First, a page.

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5 trends app sec teams should watch in 2018

Rob Lemos Writer and analyst

Much has changed in software security over the last year.

Nation state-directed attacks demonstrated the significant danger posed by software vulnerabilities and raised the pressure on developers to secure their software. Attackers used exploits leaked from the National Security Agency (NSA), for example, to spread ransomware, including the costly WannaCry and NotPetya attacks.

A parade of other events highlighted significant weaknesses in the software-development ecosystem. The breach of Equifax because of an unpatched vulnerability in Apache Struts underscored the dangers of slow patching. The compromise of two software programs used to spread malware—Avast's CCleaner management utility and Ukrainian accounting software MeDoc—emphasized the danger of poorly secured development processes.

Alex Hoole, head of software security research for Micro Focus, said change was needed in the software industry.

"Every company needs to analyze their security posture. You really have to look at what the risks are to your industry."
—Alex Hoole

In 2018, software security will continue to change quickly. Here are five key trends industry experts say every security team should track to stay on top of risk. 

1. Faster dev cycles equal more security implications

Agile development. DevOps. Continuous integration and continuous deployment (CI/CD) pipelines.

Companies are pushing for quicker turnarounds for their software projects. For application-security specialists used to taking their time to scan software and triage those scans, life will change, said Chris Eng, vice president of research at Veracode.

"[App sec teams] need to get out of the mentality of treating security as a gate. Instead, they need to be increasing automation, increasing workflows, and getting more out of the way of the developers. The developer is really becoming king in these organizations."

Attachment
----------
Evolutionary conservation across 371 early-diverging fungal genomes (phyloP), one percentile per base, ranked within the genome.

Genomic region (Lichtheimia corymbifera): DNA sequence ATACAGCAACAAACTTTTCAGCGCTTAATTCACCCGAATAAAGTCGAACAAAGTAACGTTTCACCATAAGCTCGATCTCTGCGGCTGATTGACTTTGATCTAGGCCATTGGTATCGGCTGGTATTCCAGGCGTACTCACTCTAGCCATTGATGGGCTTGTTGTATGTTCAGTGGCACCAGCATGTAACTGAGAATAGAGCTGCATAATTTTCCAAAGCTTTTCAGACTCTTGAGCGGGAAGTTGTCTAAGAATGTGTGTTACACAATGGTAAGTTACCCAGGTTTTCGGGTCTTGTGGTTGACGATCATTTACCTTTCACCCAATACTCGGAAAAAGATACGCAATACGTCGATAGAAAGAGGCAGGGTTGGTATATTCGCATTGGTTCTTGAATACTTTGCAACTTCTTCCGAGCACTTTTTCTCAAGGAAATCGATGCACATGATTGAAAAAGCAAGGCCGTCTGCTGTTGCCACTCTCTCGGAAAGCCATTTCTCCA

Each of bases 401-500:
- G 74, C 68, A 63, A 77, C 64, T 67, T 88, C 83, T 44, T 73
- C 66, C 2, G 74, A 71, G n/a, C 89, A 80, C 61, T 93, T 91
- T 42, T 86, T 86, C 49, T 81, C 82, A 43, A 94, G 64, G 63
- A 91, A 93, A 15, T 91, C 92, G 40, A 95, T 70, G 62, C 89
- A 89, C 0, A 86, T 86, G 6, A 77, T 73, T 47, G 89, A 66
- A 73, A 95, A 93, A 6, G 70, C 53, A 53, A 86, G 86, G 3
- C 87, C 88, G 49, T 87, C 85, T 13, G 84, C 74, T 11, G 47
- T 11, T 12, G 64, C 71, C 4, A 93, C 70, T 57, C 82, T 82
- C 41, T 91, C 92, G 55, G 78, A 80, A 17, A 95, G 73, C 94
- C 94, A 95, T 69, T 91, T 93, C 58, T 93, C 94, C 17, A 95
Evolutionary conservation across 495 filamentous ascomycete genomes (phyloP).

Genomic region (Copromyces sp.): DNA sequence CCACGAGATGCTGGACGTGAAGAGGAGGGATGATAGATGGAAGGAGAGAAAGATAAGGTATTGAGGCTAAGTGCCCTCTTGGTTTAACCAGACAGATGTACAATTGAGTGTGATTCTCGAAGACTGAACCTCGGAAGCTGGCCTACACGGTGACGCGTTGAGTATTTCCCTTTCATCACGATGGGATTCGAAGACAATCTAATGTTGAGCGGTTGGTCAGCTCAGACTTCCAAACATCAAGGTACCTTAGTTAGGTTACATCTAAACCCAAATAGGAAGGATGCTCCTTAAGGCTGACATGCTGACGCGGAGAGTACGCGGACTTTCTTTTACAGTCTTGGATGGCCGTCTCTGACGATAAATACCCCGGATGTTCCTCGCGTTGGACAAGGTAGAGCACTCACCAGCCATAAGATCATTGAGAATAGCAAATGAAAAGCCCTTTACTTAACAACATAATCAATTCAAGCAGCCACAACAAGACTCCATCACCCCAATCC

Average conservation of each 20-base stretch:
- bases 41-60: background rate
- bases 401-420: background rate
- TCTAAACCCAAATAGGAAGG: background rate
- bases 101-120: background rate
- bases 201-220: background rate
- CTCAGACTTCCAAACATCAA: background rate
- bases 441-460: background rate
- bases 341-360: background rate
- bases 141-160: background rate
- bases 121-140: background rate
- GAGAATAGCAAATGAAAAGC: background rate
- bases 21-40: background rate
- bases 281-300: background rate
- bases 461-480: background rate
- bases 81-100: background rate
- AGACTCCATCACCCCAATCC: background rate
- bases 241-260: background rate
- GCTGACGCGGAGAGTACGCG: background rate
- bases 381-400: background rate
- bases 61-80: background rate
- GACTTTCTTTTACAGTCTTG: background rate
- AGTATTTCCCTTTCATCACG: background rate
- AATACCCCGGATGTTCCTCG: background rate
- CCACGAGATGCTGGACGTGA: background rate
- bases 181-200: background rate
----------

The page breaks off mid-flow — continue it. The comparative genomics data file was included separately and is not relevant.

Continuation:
Chris Eng

In search of faster development—and to support developers who are coding quickly—firms will also increase their use of automation. In the same way that Uber's move to self-driving cars will eliminate the need for many drivers,  software development teams need to reduce their reliance on hands-on security scanning, said John Steven, senior director of security technology and applied research at security-services firm Synopsys. 

"[If] you cannot think of a fully automated way of getting things done, then you will find yourself at a disadvantage in five years."
John Steven

2. More attacks coming to the software supply chain

With the attack on the CCleaner management utility created by Avast's Piriform and the compromised of the update service for Ukrainian tax-software maker MEDoc, software supply chain attacks have garnered more attention in 2017 as a significant threat to software development shops.

This risk will only grow in 2018, said Chris Porter, chief strategist for security-services firm FireEye. As companies continue to shore up their defenses against direct attack through network connections, indirect tactics will become more popular.

"Attackers will increasingly be thinking, 'If I cannot get into your organization, maybe I can get into an organization that supplies your software. That is really hard to defend against."
Chris Porter

In response, both software developers and their customers must take steps to secure their software supply chains. Secure software development lifecycles should focus on ensuring the integrity of infrastructure, including managing the use of third-party libraries, and companies should pressure software suppliers to increase security.